It is the season for looking at tax statistics. 

In the year 2004 and 4,488,654 filers reported short term capital gains ("ST gain") and 5,506,046 reported short term capital losses ("ST loss"). The IRS has thoughtfully binned all filers into 19 income categories ranging from AGIs of zero to $10mm plus

Every bin showed more filers reporting an ST loss than an ST gain except the last two bins of $5mm-$10mm and $10mm plus. Every bin also showed the total dollar amount of ST losses suffered by filers exceeded same for ST gains, save for the last two bins.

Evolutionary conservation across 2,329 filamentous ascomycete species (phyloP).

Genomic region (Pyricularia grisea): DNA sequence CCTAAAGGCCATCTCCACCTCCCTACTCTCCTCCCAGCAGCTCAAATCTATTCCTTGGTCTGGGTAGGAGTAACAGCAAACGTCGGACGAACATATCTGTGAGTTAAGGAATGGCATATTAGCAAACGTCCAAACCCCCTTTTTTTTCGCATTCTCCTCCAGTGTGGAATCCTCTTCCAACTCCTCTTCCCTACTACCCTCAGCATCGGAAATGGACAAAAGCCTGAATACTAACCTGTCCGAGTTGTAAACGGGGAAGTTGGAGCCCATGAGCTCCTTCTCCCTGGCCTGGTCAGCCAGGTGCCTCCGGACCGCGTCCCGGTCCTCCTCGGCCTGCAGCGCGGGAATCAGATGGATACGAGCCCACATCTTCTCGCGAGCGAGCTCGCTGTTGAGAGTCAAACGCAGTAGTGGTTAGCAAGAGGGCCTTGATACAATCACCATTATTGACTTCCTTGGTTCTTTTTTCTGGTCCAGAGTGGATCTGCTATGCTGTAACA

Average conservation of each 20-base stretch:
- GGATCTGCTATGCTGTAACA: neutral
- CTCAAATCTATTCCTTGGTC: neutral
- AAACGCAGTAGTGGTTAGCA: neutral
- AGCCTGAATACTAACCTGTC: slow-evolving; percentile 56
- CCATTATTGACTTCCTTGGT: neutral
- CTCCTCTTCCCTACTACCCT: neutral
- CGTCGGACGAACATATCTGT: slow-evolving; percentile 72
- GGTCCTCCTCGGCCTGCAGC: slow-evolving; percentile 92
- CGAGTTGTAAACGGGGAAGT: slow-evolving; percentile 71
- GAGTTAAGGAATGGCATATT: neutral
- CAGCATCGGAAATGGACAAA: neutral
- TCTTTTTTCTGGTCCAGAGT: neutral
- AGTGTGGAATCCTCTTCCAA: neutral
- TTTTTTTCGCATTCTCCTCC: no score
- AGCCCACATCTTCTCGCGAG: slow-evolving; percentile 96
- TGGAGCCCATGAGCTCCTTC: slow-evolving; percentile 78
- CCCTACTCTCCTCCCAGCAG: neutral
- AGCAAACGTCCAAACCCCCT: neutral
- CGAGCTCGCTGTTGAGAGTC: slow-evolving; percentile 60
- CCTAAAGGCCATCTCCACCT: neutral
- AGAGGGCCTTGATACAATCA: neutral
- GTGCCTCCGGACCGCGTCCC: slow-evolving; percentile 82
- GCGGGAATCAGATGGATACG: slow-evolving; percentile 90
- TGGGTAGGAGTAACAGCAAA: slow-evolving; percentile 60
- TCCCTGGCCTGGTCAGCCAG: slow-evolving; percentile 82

If we take the total dollar amount of ST losses divided by the same for ST gains in each bin, naturally we get a ratio greater than one for all bins except the last two. If we then plot this, we get a nice slightly kinked line starting from an incredible high of 20 [AGI $5,000 to $10,000] to 7.76 [AGI $25,000 to $30,000] before rising again to 9.21 at [AGI $40,000 to $50,000] and falling gently thereafter to hit 1.25 at [AGI $2mm to $5mm], before going into sub-1 territory.

The aggregate ratio for all returns is 3.65, i.e., ST losses for all US filers were 3.65 times ST gains in 2004.





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